Rabobank: "Bolton's Book Marks Another Step Deeper Into The US-China Cold War"

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by Tyler Durden
Thursday, Jun 18, 2020 - 09:30 AM

Submitted by Michael Every of Rabobank

Spy Kvetcher

Excuse the repeat pun today, but there was no need to publish in Australia to avoid the Official Secrets Act: just leak the contents to journalists and, hey presto, the Bloomberg headline (so far) is “Book of Bolton”. Which, it must be said, lands some heavy blows on this US president. The particular hits the media are flagging are that Trump allegedly pleaded with China’s Xi Jinping to help him get re-elected, and was fine with re-education/detention camps in Xinjiang.

On the re-election, was there anyone who did not think the US-China trade deal was anything but a re-election platform, either if it was adhered to (“So much winning!”) or if it were broken (“CHINA!”)? That is how (geo)politics works, warts and all. On Xinjiang the irony is that Trump just signed into law the Uighur Human Rights Act, which requires the imposition of US sanctions on Chinese officials. Beijing’s reply? “Strong indignation and firm opposition”; a call that the US must “immediately correct its mistakes” and stop using this law to “harm China’s interests and interfere in China’s internal affairs”; and “unless the US corrects itself, China will resolutely respond.”

Crucially, how do Democrats (and Republicans) who might have wanted to pivot back to China in a post-Trump era square the circle above? Whatever one’s take on the Book of Bolton, this marks another step deeper into US-China Cold War – unless the meeting in Honolulu between US Secretary of State Pompeo and China’s top diplomat Yang Jiechi went exceptionally well. Did they touch on the US sanctions that are also looming over Hong Kong, or legislation just proposed that would target the US green cards of Chinese CCP members?

Against a backdrop of geopolitical risk off, also consider this quote: “The explosive sound of justice that will continue to come out could go far beyond the imagination of those who make a noise about what could unfold." No, it’s not Antifa, but North Korea’s state press. How about this one? “Our military's patience has run out. The military's announcement that it is mulling a detailed military action plan should be taken seriously.” No, it’s not a Republican senator, it’s North Korea again. Yes, Pyongyang exports more rhetoric than any other product, and of the same low quality, but things are heating up – and neither Trump nor Denis Rodman are welcome as interlocutors.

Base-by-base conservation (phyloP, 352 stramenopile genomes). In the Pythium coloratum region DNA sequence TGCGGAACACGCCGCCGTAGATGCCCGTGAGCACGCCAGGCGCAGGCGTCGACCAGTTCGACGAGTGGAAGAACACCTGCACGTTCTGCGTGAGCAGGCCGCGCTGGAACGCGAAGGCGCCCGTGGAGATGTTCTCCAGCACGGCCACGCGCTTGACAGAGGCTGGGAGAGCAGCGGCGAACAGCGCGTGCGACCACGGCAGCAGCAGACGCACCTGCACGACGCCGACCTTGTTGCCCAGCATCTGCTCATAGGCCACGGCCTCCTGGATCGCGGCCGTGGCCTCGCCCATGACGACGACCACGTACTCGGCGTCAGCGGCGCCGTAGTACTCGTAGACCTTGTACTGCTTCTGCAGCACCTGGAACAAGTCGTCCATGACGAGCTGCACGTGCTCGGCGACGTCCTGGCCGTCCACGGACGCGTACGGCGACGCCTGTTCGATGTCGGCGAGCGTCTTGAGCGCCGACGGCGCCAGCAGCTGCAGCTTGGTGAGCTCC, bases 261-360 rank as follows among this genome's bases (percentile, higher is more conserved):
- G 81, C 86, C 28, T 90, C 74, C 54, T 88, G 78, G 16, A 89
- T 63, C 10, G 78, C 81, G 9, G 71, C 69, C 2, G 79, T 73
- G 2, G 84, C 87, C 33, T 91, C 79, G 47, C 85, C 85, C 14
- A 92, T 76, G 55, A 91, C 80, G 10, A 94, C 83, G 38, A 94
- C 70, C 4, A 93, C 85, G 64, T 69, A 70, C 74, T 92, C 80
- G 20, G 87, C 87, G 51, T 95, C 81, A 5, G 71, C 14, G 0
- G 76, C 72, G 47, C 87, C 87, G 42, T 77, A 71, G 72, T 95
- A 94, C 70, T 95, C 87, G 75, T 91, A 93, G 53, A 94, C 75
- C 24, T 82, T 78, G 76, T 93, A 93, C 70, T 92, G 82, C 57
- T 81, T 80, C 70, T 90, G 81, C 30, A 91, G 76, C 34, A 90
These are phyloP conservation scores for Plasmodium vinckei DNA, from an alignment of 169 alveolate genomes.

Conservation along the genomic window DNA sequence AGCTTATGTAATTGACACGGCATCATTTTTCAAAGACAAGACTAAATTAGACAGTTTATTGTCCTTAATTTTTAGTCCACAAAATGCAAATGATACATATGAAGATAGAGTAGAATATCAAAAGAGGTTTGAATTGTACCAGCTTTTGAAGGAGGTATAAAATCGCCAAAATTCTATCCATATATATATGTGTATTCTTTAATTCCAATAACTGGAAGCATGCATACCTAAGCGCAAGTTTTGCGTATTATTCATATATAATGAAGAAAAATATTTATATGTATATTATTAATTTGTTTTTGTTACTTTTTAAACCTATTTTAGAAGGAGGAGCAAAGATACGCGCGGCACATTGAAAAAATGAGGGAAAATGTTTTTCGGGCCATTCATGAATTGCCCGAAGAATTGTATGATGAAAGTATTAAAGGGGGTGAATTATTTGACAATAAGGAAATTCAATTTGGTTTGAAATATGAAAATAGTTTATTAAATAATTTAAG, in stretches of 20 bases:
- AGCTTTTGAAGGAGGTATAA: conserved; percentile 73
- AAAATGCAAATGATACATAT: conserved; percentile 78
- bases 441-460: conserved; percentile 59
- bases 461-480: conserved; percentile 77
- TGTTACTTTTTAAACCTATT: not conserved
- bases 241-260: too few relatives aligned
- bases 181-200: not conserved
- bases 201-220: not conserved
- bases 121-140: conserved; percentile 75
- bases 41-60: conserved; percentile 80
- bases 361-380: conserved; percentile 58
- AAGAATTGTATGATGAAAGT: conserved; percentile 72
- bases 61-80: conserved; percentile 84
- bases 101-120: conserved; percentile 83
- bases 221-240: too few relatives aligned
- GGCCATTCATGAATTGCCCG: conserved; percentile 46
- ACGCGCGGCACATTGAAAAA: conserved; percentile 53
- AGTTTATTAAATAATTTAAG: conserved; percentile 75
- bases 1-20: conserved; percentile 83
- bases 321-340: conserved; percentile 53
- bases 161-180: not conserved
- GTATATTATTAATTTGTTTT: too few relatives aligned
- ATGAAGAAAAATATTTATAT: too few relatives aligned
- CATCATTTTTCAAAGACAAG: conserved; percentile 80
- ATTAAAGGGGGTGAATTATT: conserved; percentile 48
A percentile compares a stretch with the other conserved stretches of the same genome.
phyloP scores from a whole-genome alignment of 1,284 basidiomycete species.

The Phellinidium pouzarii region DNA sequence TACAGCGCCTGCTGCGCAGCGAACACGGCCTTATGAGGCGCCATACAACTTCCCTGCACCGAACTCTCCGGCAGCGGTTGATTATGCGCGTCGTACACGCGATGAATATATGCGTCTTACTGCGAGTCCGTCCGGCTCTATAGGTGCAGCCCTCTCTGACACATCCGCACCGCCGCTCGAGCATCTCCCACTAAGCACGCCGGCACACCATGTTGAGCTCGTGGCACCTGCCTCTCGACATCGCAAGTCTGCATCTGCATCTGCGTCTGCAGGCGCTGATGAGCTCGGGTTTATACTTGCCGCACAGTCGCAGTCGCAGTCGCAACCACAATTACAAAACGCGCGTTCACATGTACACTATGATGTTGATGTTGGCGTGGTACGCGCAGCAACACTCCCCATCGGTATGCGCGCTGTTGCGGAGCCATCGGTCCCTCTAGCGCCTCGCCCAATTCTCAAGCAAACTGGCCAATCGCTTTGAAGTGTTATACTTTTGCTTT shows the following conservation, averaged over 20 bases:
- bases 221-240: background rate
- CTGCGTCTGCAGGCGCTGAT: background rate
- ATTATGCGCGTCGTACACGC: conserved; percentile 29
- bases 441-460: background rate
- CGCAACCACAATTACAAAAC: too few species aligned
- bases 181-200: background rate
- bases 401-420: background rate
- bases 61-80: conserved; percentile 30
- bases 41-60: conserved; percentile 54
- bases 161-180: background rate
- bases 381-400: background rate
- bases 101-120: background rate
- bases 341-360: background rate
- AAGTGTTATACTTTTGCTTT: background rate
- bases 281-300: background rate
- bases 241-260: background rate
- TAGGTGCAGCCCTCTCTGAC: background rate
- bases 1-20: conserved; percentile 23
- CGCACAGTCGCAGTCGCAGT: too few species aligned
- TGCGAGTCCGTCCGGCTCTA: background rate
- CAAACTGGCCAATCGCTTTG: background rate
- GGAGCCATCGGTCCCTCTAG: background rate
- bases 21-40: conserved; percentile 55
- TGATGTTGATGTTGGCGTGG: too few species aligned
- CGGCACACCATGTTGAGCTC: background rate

After the serious heat on the India-China border this week, both sides are literally digging in: Indian press reports China has brought in hundreds of new soldiers and heavy construction equipment, while India is building its forces and an access road. The clash has already prompted serious economic fallout: India has banned China’s Huawei and ZTE from providing equipment to state-run telcos and may also prohibit private mobile firms from using them. They currently hold a 25% market share.

On the geopolitics/trade front the US will be moving to reset its WTO tariff schedule – meaning higher. That’s another step towards a scenario long discussed here: infinite USD liquidity at home via the Fed, but ring-fenced by politicians to Makes America Great Again. Expect others to follow that lead. USTR Lighthizer also stated a trade deal with the UK is closer than one with the EU, with agriculture a stumbling block. (Which implies it isn’t with the UK?) Further, the US has just walked away from discussions with the EU over a digital tax. The EU itself has announced plans to ring-fence its market from firms that are subsidised by states - which means China. (Or the UK if it tries to veer away from Europe’s idea of a level playing field?)

Meanwhile, the virus situation in the US and in Beijing provides little comfort. Neither do key data in New Zealand, where Q1 GDP was -1.6% q/q vs. -1.0% expected; and in Australia, where employment collapsed 228K vs and expected fall of 79K, taking the unemployment rate up to 7.1% from a revised 6.4%. With the Aussie border officially to stay closed until the end of the year, we can be assured that not a lot of tourism jobs are going to be back in a hurry.

With developed economies already at zero rates and doing mega-QE and/or yield curve control, there is still room for emerging markets to play catch-up. Brazil has just cut rates 75bp to 2.25% and is flagging that there is still room for more. So rates in Brazil are now where they were in the US a year ago. How the world changes.

Moreover the PBOC has flagged that Reserve Requirement Ratios are also going to be cut further, perhaps as soon as this weekend, further eroding under-capitalised banks’ margins of safety. Indeed, they are being asked to sacrifice CNY1.5 trillion in earnings ‘for the team’: remind me again why foreign banks are so excited about entering the Chinese market? Additionally, the PBOC is pledging broad credit will expand CNY30 trillion (USD4.2 trillion) in 2020, up 17% y/y, and equivalent to around 30% of GDP. New loans alone are expected to be up 19% y/y.

Given we can be assured that USD FX reserves will be flat at best --unless China is going to collapse import growth while trying to hold exports steady, which will lead to a rapid geopolitical trade push-back-- then the outlook for CNY is not good. Nor for the quality of investment that will be made (then again, they are hardly alone on that front).

Indeed, while the USD had been on the back foot for some time now due to the Fed’s I-never-met-an-asset-I-didn’t-like monetary policy, emerging markets are about to requiring the same kind of CTRL-P policy response. The FX see-saw will then swing the other way in many cases.

Then we will see who kvetches